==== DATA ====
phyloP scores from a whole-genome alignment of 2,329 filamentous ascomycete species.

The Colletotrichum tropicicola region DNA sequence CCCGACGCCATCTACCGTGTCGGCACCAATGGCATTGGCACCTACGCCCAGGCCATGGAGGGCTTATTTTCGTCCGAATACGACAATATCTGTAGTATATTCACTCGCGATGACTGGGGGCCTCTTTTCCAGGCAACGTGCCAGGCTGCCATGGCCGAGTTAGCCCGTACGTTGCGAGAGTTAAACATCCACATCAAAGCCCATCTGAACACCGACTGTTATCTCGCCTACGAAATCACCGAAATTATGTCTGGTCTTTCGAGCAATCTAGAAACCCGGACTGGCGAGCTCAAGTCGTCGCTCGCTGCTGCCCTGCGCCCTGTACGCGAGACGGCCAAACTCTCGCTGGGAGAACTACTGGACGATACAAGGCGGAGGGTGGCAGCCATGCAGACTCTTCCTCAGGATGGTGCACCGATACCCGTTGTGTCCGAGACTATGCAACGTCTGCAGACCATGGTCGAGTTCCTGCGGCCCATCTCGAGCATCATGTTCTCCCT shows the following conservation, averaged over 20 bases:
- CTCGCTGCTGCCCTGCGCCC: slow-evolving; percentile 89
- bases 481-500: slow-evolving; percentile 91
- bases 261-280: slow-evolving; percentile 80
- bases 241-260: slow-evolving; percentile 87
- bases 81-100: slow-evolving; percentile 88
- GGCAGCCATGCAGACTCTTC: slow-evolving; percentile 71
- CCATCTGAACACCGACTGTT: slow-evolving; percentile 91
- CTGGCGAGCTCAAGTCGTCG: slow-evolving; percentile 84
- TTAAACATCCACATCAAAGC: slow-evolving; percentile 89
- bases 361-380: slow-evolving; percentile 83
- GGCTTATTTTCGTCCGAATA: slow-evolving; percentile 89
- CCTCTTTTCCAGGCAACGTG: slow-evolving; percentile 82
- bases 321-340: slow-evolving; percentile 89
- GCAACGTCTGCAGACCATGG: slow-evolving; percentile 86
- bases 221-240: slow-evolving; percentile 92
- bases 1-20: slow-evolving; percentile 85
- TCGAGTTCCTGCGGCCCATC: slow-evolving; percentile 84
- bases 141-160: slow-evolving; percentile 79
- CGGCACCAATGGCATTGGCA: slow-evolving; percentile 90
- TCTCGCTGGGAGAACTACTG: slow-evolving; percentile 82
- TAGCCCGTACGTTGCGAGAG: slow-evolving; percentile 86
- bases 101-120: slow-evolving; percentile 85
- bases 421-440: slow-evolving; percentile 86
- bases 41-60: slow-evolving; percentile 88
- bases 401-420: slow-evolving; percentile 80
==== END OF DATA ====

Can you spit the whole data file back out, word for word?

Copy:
phyloP scores from a whole-genome alignment of 2,329 filamentous ascomycete species.

The Colletotrichum tropicicola region DNA sequence CCCGACGCCATCTACCGTGTCGGCACCAATGGCATTGGCACCTACGCCCAGGCCATGGAGGGCTTATTTTCGTCCGAATACGACAATATCTGTAGTATATTCACTCGCGATGACTGGGGGCCTCTTTTCCAGGCAACGTGCCAGGCTGCCATGGCCGAGTTAGCCCGTACGTTGCGAGAGTTAAACATCCACATCAAAGCCCATCTGAACACCGACTGTTATCTCGCCTACGAAATCACCGAAATTATGTCTGGTCTTTCGAGCAATCTAGAAACCCGGACTGGCGAGCTCAAGTCGTCGCTCGCTGCTGCCCTGCGCCCTGTACGCGAGACGGCCAAACTCTCGCTGGGAGAACTACTGGACGATACAAGGCGGAGGGTGGCAGCCATGCAGACTCTTCCTCAGGATGGTGCACCGATACCCGTTGTGTCCGAGACTATGCAACGTCTGCAGACCATGGTCGAGTTCCTGCGGCCCATCTCGAGCATCATGTTCTCCCT shows the following conservation, averaged over 20 bases:
- CTCGCTGCTGCCCTGCGCCC: slow-evolving; percentile 89
- bases 481-500: slow-evolving; percentile 91
- bases 261-280: slow-evolving; percentile 80
- bases 241-260: slow-evolving; percentile 87
- bases 81-100: slow-evolving; percentile 88
- GGCAGCCATGCAGACTCTTC: slow-evolving; percentile 71
- CCATCTGAACACCGACTGTT: slow-evolving; percentile 91
- CTGGCGAGCTCAAGTCGTCG: slow-evolving; percentile 84
- TTAAACATCCACATCAAAGC: slow-evolving; percentile 89
- bases 361-380: slow-evolving; percentile 83
- GGCTTATTTTCGTCCGAATA: slow-evolving; percentile 89
- CCTCTTTTCCAGGCAACGTG: slow-evolving; percentile 82
- bases 321-340: slow-evolving; percentile 89
- GCAACGTCTGCAGACCATGG: slow-evolving; percentile 86
- bases 221-240: slow-evolving; percentile 92
- bases 1-20: slow-evolving; percentile 85
- TCGAGTTCCTGCGGCCCATC: slow-evolving; percentile 84
- bases 141-160: slow-evolving; percentile 79
- CGGCACCAATGGCATTGGCA: slow-evolving; percentile 90
- TCTCGCTGGGAGAACTACTG: slow-evolving; percentile 82
- TAGCCCGTACGTTGCGAGAG: slow-evolving; percentile 86
- bases 101-120: slow-evolving; percentile 85
- bases 421-440: slow-evolving; percentile 86
- bases 41-60: slow-evolving; percentile 88
- bases 401-420: slow-evolving; percentile 80